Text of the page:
My brother works on the halftime show for the Super Bowl. He has booked this lucrative winter gig for himself every year for the past 6 or 7 years, at a time of the year when work in the industry in Western Pennsylvania can be slow. I’m still not exactly what all of his work entails. I know that it has something to do with production – building the set, gripping, lighting, etc. He’ll usually leave a few weeks before the Big Game, bidding us all a fond farewell via phone call or text (we live in different states) since we don’t usually get to talk to him much in the weeks leading up to the game. However, we can all expect a call that night with his famous phrase “Whatcha think of the show?”
As a football fan I’ve never missed a Super Bowl. I’d gather at a party, bar, or my husband and I would invite a few friends over where we always had a full array of Super Bowl foods prepared for the festivities. I would watch the game, no matter the teams playing and I was always sure to catch the halftime show. “Awesome show!!” I would exclaim while my husband would yell, “Nice job Trav!” from the other side of the room hoping to be heard over my squeals of pride for my little brother. The past four years haven’t diminished that pride – I still get excited for him each year around mid-January, request a phone call before he boards the plane, and I make sure to tell whoever I can that “my brother is there…’doing’ the halftime show.” However, my ability to actually watch the game or even the show has been overtaken by intense fear, anxiety, flashbacks, and panic. I have Post Traumatic Stress Disorder (PTSD) and the Super Bowl is one of my triggers.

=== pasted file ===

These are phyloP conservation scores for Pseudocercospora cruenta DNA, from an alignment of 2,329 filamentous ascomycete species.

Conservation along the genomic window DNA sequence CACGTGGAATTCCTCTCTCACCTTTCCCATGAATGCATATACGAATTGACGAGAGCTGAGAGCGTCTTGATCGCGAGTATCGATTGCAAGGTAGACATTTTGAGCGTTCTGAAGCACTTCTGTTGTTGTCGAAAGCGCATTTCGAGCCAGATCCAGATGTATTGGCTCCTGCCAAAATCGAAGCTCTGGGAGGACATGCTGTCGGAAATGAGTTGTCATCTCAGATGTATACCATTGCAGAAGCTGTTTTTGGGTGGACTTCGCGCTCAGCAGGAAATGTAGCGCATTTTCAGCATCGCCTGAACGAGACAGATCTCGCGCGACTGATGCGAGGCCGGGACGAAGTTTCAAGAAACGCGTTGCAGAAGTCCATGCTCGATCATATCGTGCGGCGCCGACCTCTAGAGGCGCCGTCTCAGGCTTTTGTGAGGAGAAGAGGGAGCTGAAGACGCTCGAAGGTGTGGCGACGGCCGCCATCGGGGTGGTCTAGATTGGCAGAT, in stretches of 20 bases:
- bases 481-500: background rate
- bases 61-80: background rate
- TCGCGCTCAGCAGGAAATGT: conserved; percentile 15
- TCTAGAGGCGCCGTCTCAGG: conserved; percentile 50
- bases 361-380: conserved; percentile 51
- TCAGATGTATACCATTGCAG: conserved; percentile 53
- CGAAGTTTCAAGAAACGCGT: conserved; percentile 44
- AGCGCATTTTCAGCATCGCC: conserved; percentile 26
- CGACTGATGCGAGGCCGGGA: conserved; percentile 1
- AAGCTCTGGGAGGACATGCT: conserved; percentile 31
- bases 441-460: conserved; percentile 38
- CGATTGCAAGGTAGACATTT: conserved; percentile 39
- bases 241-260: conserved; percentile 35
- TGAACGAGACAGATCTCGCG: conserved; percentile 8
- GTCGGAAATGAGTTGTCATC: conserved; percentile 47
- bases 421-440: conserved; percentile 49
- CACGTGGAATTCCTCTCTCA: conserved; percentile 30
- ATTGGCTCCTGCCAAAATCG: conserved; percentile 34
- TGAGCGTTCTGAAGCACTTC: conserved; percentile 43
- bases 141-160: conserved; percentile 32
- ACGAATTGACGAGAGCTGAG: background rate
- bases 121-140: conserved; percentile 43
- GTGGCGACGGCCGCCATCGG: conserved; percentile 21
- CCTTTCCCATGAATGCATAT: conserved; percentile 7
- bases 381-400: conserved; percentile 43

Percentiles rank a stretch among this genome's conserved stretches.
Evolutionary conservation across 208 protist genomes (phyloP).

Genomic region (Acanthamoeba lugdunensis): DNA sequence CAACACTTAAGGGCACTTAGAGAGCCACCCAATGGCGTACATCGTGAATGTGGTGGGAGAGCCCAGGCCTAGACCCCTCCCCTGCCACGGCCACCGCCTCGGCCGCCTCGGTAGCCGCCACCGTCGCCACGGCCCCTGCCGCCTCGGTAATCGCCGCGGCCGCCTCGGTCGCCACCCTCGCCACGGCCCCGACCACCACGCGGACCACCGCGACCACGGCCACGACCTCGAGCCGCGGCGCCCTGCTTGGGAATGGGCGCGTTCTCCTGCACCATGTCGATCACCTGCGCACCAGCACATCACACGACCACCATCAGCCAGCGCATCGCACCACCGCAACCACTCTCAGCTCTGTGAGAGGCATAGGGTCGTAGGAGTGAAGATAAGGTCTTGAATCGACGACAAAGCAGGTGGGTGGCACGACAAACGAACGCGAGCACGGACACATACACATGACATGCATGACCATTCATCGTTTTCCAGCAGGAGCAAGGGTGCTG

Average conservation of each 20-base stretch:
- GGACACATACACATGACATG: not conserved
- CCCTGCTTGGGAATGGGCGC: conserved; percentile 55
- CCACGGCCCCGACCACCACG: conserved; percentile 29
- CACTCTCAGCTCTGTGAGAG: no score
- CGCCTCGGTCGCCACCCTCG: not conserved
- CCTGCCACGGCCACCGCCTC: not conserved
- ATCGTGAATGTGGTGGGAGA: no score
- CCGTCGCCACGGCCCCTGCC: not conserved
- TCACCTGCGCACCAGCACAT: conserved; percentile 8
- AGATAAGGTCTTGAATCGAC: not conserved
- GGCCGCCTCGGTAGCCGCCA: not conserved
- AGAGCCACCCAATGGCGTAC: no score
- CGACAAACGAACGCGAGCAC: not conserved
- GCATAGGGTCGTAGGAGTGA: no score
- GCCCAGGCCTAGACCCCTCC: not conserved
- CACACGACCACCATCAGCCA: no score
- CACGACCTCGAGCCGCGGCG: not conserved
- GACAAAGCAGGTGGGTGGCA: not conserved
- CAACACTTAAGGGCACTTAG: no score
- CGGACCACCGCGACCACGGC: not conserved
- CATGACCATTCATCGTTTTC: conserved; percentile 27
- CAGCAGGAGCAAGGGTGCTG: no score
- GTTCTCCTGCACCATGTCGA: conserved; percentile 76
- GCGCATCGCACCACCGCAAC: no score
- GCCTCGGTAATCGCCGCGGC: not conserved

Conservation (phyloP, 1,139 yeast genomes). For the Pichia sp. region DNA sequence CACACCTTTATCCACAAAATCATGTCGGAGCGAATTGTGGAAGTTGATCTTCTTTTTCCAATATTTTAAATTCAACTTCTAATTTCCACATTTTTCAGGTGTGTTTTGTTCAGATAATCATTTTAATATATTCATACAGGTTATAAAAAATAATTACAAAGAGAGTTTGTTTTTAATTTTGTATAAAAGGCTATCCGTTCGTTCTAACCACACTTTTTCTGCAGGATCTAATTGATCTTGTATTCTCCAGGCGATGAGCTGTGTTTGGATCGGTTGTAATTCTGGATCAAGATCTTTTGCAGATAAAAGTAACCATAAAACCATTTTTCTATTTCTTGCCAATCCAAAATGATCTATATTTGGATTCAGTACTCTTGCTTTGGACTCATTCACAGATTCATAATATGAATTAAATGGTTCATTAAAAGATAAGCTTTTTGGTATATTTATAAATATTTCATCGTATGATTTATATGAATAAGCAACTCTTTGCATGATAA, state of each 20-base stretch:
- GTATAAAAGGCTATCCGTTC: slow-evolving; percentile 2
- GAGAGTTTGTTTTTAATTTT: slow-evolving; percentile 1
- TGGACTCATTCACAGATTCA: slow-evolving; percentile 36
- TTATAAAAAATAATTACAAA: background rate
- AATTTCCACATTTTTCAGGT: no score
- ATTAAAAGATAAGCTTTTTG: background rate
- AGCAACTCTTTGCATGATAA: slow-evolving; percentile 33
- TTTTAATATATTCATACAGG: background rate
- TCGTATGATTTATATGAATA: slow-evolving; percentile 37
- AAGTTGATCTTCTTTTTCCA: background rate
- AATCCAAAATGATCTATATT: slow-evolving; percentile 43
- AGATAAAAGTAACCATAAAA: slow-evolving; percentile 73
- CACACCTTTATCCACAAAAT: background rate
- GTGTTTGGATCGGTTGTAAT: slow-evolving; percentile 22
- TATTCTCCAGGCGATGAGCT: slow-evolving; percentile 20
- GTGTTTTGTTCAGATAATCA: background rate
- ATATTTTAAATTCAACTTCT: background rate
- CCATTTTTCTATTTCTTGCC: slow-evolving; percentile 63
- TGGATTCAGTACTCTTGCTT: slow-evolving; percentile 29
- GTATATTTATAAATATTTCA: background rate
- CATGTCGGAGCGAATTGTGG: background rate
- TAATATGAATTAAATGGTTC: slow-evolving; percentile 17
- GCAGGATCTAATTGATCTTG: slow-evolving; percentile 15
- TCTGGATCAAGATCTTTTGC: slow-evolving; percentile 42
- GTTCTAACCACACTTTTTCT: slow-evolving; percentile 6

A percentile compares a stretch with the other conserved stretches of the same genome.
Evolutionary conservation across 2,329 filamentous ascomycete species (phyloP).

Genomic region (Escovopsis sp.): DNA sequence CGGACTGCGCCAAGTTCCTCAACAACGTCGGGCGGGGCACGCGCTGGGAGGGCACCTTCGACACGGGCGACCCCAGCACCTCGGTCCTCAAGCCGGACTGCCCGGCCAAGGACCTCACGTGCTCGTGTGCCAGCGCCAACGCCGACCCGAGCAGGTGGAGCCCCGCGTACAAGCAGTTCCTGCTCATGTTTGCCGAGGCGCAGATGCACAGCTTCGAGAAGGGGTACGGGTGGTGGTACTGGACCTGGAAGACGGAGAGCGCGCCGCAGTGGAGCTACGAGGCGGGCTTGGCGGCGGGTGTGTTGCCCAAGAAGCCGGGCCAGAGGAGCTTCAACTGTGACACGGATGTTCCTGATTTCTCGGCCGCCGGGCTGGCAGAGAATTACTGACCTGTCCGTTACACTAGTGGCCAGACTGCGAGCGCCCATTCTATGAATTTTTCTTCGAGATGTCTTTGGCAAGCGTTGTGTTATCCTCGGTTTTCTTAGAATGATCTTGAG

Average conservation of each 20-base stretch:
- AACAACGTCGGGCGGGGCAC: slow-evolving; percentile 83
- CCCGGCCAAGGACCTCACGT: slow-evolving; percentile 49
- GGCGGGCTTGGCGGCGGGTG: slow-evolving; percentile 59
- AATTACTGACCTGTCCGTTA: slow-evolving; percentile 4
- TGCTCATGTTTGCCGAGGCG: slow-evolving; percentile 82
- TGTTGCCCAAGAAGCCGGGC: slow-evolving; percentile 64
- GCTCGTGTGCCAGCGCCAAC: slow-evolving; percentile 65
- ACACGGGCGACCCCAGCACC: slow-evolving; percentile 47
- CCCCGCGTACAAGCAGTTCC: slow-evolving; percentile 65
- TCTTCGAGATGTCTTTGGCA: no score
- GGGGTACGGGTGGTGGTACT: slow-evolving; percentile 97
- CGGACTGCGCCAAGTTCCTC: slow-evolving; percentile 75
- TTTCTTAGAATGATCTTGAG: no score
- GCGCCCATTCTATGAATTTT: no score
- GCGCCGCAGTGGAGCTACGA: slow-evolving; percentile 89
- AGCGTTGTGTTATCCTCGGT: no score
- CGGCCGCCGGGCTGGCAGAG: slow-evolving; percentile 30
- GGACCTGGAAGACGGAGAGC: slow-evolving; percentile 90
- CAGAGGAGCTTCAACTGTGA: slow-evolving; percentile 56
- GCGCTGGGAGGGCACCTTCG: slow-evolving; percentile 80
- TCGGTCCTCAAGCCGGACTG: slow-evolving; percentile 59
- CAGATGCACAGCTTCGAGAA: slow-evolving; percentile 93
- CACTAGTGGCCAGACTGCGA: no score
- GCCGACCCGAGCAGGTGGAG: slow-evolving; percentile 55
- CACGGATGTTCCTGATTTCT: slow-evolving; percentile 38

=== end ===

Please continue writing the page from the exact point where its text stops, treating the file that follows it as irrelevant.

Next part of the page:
When most people hear PTSD they usually think of soldiers coming home from war or survivors of rape and/or physical trauma. However, PTSD can be caused by a number of different traumas that a person can face within a lifetime. Symptoms of PTSD can range from general anxiety to severe psychosis when the traumatic memory is triggered. My PTSD was caused by the premature birth, NICU stay, and subsequent death of my daughter almost four years ago. In addition to being triggered by the Super Bowl some of my other more prominent triggers are certain areas of hospitals and beeping monitors.